The silhouettes might be simple—sweaters or sleeveless vests worn with high-waisted pants, skinny cardigan jackets and liquid satin shirts with full romantic ballet skirts—but the beauty is in the detail. This is the haute couture, after all, and the sort of garments we may have become familiar with in our work-from-home lives have actually been encrusted with superb embroideries from the houses of Cécile Henri, Hurel, Montex, Emmanuelle Vernoux, and Lesage, or made from custom, hand-painted lace by Solstiss, or scattered with artificial blossoms by Lemarié. Hurel reinterpreted a sample from the historic archive of Kitmir that they acquired, the embroidery house created by Duchess Marie, the sister of Russia’s Grand Duke Dmitri who was Coco Chanel’s lover in the early 1920s. Chanel showcased Kitmir embroideries in her own designs at the time. Using the tiniest embroidery beads available, worked into the most delicate quilted diamond pattern, the single dress took Hurel’s workrooms several months to make—almost the entire time, in fact, that Viard and her ateliers were working on the collection from conception to presentation.
Look closely and you will see, for instance, that the full swirling hem of a flower-scattered chiffon dance dress is edged with individually cut-out and re-embroidered blossoms—a flourish with which Chanel herself used to finish some of her designs in the 1920s and ’30s, including some examples on display in the exhibition “Gabrielle Chanel: Fashion Manifesto” at Paris’s Palais Galliera (currently closed due to France’s COVID protocols).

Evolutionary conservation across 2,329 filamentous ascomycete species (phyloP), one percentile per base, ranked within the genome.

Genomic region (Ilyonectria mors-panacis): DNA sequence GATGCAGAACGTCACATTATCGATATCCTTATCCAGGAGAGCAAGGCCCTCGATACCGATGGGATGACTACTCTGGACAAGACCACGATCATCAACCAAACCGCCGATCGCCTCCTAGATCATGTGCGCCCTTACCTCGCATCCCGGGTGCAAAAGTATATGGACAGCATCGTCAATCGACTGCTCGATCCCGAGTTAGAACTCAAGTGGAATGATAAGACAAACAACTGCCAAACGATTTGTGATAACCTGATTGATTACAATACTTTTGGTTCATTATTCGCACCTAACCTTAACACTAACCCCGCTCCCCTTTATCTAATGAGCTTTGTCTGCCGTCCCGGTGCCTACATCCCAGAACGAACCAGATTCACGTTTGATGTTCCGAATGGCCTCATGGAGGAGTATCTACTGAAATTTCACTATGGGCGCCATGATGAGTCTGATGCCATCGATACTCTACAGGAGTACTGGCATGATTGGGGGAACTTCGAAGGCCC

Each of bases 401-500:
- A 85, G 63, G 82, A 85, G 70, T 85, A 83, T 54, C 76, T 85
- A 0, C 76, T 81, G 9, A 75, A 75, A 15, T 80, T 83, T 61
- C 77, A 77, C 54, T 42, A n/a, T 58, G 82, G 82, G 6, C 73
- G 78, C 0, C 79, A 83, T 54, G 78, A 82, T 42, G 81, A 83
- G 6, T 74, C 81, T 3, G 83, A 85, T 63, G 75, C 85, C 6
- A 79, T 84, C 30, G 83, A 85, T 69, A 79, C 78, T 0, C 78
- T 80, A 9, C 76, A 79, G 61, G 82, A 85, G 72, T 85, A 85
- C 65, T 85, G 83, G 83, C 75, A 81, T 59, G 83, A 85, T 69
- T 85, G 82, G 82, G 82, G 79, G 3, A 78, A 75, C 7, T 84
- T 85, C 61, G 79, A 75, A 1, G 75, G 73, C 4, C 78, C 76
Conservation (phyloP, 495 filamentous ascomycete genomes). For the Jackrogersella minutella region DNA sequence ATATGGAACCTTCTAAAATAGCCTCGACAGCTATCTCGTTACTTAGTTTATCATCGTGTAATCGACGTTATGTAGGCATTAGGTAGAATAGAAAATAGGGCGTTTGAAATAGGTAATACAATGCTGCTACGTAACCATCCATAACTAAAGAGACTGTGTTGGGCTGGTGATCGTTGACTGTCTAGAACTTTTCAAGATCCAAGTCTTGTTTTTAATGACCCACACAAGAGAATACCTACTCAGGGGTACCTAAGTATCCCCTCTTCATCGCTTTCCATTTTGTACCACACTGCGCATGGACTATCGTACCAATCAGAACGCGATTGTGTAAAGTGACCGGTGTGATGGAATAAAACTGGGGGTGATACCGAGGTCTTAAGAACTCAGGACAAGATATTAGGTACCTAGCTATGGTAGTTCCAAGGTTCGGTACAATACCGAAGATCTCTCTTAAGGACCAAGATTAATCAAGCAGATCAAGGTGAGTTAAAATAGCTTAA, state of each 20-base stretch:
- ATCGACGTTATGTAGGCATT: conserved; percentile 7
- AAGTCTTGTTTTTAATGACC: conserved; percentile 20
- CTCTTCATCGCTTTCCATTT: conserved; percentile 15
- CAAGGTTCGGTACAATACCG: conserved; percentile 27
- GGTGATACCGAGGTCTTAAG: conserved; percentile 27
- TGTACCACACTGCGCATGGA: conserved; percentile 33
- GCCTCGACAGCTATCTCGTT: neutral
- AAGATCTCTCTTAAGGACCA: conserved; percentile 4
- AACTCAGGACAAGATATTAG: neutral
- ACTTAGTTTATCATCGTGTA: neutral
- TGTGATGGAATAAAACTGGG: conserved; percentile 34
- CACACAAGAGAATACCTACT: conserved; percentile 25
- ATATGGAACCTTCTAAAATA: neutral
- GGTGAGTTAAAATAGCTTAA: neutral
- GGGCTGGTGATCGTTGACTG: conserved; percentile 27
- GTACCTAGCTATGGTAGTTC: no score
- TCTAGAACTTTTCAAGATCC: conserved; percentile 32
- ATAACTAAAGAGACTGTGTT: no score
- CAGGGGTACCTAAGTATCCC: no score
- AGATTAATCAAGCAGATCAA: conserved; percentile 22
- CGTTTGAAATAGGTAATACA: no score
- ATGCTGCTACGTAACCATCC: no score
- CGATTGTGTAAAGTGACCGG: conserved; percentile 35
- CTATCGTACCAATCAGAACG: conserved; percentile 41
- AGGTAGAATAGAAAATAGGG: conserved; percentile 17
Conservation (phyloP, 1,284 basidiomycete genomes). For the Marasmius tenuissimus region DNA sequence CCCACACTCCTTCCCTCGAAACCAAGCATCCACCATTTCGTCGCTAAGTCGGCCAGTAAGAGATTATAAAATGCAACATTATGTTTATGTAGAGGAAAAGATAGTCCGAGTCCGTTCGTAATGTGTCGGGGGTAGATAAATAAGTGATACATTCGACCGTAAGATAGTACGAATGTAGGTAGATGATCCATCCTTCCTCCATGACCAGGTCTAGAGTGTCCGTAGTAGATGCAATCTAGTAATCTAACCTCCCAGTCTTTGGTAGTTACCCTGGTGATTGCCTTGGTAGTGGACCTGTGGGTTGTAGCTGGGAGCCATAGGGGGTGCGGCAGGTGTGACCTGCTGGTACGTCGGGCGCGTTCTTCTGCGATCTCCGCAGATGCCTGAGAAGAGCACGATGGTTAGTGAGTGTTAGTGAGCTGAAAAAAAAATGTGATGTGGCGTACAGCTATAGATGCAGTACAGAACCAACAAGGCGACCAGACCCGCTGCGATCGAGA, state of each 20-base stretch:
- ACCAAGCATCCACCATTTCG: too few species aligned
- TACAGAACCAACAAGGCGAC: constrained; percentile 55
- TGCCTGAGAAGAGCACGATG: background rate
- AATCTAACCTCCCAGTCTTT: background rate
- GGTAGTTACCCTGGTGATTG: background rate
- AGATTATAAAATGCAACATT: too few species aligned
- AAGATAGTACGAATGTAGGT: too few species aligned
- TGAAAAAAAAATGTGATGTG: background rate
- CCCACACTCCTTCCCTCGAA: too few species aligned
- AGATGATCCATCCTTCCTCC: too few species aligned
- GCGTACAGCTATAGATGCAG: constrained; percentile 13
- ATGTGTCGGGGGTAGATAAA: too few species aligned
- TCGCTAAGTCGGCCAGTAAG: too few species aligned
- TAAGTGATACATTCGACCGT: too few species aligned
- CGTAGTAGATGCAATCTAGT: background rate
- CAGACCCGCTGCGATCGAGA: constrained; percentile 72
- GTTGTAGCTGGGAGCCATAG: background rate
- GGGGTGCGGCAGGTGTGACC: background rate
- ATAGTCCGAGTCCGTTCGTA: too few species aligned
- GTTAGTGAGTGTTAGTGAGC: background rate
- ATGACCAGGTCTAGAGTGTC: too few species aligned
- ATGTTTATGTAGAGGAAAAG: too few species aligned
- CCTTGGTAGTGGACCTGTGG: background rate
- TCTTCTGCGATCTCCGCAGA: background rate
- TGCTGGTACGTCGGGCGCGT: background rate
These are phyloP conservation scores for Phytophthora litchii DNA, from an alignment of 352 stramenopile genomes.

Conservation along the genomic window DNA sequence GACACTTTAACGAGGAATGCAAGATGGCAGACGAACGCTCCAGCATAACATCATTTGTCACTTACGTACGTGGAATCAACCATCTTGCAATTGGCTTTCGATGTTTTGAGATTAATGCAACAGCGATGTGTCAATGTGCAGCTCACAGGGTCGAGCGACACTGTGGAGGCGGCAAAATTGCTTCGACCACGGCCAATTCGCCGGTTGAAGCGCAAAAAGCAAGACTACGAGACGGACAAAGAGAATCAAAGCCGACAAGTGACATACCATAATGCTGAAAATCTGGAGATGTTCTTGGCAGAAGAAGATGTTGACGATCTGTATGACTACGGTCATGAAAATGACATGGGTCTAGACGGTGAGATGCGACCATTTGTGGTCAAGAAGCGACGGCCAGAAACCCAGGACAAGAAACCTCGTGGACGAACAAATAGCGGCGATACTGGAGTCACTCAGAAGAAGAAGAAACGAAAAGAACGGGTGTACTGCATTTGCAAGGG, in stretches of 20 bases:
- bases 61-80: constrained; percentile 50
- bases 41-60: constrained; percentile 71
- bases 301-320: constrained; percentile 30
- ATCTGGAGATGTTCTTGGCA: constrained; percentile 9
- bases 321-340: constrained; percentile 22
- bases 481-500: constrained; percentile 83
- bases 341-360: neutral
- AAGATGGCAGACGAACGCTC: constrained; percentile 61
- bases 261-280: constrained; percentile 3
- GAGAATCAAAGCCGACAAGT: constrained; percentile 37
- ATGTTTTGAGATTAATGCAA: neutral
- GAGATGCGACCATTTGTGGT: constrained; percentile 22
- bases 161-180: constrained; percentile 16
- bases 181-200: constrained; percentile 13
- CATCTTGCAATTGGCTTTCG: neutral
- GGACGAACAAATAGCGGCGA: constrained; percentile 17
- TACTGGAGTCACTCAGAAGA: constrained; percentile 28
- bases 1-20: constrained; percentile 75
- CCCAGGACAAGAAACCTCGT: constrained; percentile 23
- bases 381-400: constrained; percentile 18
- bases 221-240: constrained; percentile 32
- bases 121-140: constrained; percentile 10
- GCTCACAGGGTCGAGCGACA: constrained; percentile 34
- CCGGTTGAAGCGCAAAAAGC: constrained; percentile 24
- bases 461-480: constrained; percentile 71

This season, Viard has also worked with photographer Anton Corbijn, whom she met when he shot her for the December 2020 Vogue profile, La Vie de Virginie, and whose music industry credentials—he has shot videos for U2 and Depeche Mode, among many others and directed Control, the magisterial biographical movie about Joy Division’s Ian Curtis—appealed to the rock chick in her.
The fabled haute couture salons on the rue Cambon have just been reimagined by the esteemed decorator Jacques Grange, a project initiated by Karl Lagerfeld who, as Viard recalls, mischievously told Grange that after his fabled clients Yves Saint Laurent and Pierre Bergé had both died, they could finally work together. The result, says Viard exultantly, “is great, really sophisticated!” and she asked Corbijn to photograph her wedding cortege in these salons. Corbijn’s portfolio of family portraits includes Chanel ambassadors Penélope Cruz, Marion Cotillard, and Vanessa Paradis and her daughter, Lily-Rose Depp, while the bride, meanwhile, poses on the famous staircase with its mirror-faceted walls reflecting the charming Lesage embroidery of flights of pearly butterflies encircling her sleek ivory satin skirt dress, a dress, as Viard says, “a little bit like something seen in the old pictures—ivory satin, embroidery, and a big veil, not quite 1920s, but that atmosphere.”